(This is another reflection from my week at The Academy For Spiritual Formation, and is drawn once again from our morning sessions on The Spirituality of the New Testament.)
The Gospel of Luke encourages us to develop a greater attentiveness, particularly to God; in part, to recognize, cultivate, and experience the “sacrament of the present moment” (see Jeane Pierre Caussaude). In the parable of Mary and Martha, from Luke 10:38-48, Martha let her puttering around (in ministry [diakonia], no less!) cause her to miss the “one thing” needed. Luke wants us to be attentive to God.
As we went out of the session today, we were encouraged to consider and reflect upon how we might improve our attentiveness to God “in this culture which does so much to distract you and catch [or trip] you up on a treadmill of activity”(Glenn Hinson).
So – after completing copying my notes into my journal – I go outside for a stroll, where my physical senses are attentive to the creation around me:
- I hear the sounds of rushing water, as a fire hydrant is drained and the runoff rushes across the rough, cobblestone gutters. I hear the musical sounds of the wind and birds.
- I can taste the lingering flavor of coffee, sugar, and cream.
- I feel the morning sunlight, warm on my skin; and then the cooling breeze as a gust of wind caresses me. I feel the firmness of wooden structures; the sturdy, rough reality of carved stone; the gentle frailty of a rose petal.
- I smell the wondrous aroma of a plethora of flowers – many mingled together with no clear origin, the clear scent of the roses.
- I see so much – though I likely am missing seeing so much, too: the first black squirrel I have ever seen; people walking, praying, sitting, meditating (are you more aware of, or attentive to, God?); the stone Buddha meditating in the garden; Mary and child and, no so far away, Mary at the cross beneath the same Son…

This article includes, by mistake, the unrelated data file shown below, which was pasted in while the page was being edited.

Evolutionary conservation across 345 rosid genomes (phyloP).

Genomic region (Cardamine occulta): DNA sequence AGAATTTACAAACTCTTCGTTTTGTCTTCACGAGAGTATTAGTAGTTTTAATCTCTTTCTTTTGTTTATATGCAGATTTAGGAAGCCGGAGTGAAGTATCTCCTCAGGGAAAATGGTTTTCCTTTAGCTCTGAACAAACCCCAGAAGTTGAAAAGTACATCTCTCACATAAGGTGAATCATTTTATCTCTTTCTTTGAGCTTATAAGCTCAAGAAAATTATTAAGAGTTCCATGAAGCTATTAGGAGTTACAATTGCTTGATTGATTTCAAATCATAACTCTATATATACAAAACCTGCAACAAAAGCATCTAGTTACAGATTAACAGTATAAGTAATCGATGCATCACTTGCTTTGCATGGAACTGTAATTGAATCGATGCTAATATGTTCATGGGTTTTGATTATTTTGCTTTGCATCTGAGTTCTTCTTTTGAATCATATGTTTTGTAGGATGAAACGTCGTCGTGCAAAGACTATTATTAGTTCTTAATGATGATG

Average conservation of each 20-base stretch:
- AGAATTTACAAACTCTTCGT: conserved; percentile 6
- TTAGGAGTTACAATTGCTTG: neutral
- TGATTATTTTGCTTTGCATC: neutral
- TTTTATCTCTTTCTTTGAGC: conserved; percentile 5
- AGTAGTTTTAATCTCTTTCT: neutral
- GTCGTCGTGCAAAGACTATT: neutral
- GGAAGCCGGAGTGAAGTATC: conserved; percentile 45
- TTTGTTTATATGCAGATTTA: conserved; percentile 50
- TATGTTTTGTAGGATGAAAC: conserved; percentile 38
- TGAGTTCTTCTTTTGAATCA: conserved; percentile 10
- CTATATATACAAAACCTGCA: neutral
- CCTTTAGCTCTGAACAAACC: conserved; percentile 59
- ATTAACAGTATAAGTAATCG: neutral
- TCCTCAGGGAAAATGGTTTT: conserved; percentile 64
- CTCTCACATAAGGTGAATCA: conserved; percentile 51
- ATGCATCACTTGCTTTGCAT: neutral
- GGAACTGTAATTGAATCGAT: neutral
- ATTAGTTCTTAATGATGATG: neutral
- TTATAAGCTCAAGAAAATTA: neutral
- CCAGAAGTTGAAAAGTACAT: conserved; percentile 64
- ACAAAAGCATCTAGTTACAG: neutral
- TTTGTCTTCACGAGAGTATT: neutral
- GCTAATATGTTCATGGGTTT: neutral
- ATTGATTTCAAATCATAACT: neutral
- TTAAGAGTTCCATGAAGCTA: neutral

I am attentive to what is going on around me in a mental sense, as well. My rational mind is busy, cognitively buzzing away – thinking and organizing all these senses, making connections, pondering… Is it in this physical attentiveness to the physical world around me that I will know God? Or is it in this silent, inner cognition where I will become aware and attentive to the holy and divine?
Or do I need to go inside, downstairs, to the room where “east meets west,” and sit in some foreign and awkward position beside the meditating Jesus in lotus position? Do I need to clear my mind, that in the absence of mental cognition or physical stimuli – in the presence of quiet and stillness – I might, in a spiritual sense, be attentive to God?
When Jesus was in the wilderness, to be attentive to God, was he thinking? Was he remembering and reflecting on passages of Scripture – those holy words that hold such promise and power? Or was he being physically attentive to His Father’s creation around him: the howling of the dry, hot wind; the scurrying of desert creatures; the taste of sand and salt from sweat and tears? Or did Jesus clear his mind and senses, to be attentive to God in the still silence?
Perhaps awareness of – and true attentiveness to – God comes in and through the combination of all three. Perhaps this is not an instance where the answer is A or B or C, but “both/and.” Perhaps when our physical awareness (senses), our mental awareness (cognition), and our spiritual awareness (meditation/quietness), all combine together in balance or rhythm or sequence or continual looping spiral – perhaps then our awareness of, and attentiveness to, God develops and grows.
So how about you, faithful reader? Will you comment & share your thought?
How are you – or how do you want to be – “attentive” to God?
…through (aware) senses?
…through (reflective) mind?
…through (quieted) spirit?